Therefore, Bold asked the court to enter an order compelling arbitration and staying the action until the arbitration process had been concluded. Appellants filed a response on August 24, 2015, denying that they had agreed to arbitrate any dispute relating to the "Purchase Agreement, " the "Guaranteed Payment and Service Agreement, " and the "Covenant not to Compete and Confidentiality Agreement." Thus, appellants asked that appellees' motion be denied. A hearing on appellees' motion took place on September 16, 2015, and the court entered an order on September 21, 2015, granting appellees' motion as it related to counts one and two of appellants' complaint. The court stayed action on count three "pending completion of arbitration or further Order of this Court."

         The arbitration hearing took place on November 14, 2015.[1] Prior to the commencement of the hearing, appellants withdrew from consideration all claims other than the claim for wrongful termination. In the arbitration award dated January 10, 2017, the arbitrator noted that appellants' withdrawal of the claims was the equivalent of a nonsuit in state court. The award stated in pertinent part:

Goldtrap's employment contract with Bold was part of the sale of his practice to a Bold affiliate, Bold Dental Management, LLC ("Bold Management"). After the sale, Goldtrap continued to practice dentistry in the same office but as an employee under the management and direction of Bold.
While the Agreement also hires Robert C. Goldtrap, D.D.S., P.A., to perform services, it defines those services to be personal to Goldtrap, nonassignable and nondelegable. Goldtrap agreed to (a) perform his duties and carry out his responsibilities in a diligent manner, (b) devote a mutually agreed amount of time to the business and affairs of the practice, (c) use all reasonable efforts to promote the interest of his employer, Bold, and (d) be just and faithful in the performance of his duties and responsibilities. See Respondent's Ex. 3, paragraph 1.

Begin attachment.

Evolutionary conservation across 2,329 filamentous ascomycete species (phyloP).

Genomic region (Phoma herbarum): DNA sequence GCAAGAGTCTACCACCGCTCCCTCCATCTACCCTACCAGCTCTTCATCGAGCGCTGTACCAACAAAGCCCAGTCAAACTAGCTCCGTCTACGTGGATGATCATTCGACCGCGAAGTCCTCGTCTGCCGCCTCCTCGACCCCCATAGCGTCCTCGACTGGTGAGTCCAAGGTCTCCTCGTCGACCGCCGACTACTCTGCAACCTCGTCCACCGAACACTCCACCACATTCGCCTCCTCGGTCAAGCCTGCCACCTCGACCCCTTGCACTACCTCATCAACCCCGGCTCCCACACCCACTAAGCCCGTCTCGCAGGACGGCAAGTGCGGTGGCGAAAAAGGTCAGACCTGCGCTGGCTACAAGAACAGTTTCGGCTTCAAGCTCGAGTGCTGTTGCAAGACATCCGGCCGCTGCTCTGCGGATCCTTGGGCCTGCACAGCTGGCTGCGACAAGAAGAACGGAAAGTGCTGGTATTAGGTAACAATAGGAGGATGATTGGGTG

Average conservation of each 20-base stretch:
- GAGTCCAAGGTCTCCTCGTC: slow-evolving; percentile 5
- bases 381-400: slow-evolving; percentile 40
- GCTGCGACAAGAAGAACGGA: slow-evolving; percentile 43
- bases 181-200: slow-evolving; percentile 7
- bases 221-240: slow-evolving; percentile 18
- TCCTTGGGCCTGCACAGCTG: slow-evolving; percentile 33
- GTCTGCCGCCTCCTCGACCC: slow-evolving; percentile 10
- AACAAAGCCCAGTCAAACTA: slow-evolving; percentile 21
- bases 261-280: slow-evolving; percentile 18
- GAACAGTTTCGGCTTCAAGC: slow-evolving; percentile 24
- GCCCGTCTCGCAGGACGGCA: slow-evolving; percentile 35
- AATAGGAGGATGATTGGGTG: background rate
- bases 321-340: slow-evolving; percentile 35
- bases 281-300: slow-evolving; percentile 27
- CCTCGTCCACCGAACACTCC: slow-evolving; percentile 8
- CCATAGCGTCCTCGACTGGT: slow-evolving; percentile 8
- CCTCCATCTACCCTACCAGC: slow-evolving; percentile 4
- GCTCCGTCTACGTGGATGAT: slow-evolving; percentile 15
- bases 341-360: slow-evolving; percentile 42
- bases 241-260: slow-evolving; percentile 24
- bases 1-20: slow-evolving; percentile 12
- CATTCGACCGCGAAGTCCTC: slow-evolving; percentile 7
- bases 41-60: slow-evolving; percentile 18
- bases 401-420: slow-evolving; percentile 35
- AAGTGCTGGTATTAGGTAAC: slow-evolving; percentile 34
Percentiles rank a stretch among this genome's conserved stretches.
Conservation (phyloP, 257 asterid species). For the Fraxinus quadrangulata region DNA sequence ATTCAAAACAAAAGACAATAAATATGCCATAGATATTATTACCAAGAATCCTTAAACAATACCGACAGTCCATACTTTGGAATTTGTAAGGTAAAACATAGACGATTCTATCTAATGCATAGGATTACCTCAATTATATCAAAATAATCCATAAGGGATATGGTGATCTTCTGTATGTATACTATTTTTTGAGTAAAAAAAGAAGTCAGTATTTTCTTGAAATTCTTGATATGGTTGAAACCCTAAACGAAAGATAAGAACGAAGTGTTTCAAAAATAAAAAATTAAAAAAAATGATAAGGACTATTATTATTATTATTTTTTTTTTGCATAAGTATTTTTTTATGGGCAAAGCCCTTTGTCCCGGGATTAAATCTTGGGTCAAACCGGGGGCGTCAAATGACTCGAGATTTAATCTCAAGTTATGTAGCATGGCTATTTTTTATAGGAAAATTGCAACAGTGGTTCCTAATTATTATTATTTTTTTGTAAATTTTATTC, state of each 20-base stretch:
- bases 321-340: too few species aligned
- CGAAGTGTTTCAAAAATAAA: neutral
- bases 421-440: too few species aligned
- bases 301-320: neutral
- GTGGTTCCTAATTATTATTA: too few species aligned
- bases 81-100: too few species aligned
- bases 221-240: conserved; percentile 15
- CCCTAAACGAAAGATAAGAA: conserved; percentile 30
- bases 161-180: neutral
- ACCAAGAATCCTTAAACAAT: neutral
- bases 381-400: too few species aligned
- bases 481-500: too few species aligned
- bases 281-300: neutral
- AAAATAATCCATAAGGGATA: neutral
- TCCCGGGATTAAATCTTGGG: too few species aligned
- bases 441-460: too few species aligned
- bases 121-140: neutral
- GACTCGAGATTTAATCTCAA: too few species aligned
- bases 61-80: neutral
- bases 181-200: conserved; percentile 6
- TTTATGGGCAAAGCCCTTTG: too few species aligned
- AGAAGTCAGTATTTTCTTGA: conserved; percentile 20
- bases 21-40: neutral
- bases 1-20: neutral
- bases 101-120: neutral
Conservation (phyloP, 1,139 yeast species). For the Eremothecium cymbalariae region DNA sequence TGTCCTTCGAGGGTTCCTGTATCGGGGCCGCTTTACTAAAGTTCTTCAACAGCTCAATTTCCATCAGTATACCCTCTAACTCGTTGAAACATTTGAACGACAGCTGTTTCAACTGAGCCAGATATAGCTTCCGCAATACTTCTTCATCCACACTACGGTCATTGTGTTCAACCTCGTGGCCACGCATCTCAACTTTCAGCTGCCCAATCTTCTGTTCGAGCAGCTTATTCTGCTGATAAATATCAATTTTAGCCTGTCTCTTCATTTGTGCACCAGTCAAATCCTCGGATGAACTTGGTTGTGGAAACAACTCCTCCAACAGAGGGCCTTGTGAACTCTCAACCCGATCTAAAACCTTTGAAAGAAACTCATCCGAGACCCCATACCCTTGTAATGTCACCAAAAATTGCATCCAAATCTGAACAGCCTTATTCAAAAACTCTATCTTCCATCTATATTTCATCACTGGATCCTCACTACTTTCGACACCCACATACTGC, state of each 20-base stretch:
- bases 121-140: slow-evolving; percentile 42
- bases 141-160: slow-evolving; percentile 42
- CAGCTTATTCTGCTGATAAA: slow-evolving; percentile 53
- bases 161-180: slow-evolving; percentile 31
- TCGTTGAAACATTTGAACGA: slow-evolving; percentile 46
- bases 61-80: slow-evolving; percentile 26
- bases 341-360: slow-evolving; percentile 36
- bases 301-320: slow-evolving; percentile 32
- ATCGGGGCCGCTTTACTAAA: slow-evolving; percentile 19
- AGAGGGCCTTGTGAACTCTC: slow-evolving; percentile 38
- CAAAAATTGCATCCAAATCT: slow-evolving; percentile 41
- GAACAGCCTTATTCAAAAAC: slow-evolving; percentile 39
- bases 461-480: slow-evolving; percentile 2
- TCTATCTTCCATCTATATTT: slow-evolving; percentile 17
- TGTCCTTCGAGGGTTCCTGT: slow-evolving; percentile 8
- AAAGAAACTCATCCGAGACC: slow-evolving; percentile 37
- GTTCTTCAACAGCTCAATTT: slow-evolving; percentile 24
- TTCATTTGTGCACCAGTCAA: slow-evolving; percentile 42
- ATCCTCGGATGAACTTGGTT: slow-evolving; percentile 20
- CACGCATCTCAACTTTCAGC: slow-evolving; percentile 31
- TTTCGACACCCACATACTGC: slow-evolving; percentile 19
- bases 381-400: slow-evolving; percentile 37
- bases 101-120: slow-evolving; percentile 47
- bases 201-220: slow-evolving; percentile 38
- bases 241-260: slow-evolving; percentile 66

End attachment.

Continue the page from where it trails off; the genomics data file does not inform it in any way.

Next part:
The Agreement states that Goldtrap cannot be terminated at will or for the convenience of his employer, Bold Dental Partners, PLLC ("Bold"). There is no dispute Goldtrap was terminated, so this act must be justified under the termination provisions of paragraph 4 of the Agreement. See Respondent's Ex. 3.[2]

         Goldtrap contends he did not breach the terms of his employment agreement so was not justifiably terminated or, alternatively, was not afforded an opportunity to cure his defaults. Central to Goldtrap's problem with Bold was that he failed to adapt to his role as employee, including losing operational control of the practice he sold to Bold Management and the privileges of being his own boss. Goldtrap's termination was justified:

1. Bold hired a dental practice consultant, Carol Feliciano, who worked in Goldtrap's clinic to identify and correct deficiencies and bring Goldtrap's office and dental practice into compliance with Bold standards and policies. Goldtrap resisted Feliciano's suggestions and the insistence of Bold management that he comply with her recommendations. Goldtrap did not want Feliciano in the office and told her to leave and never return. He did ...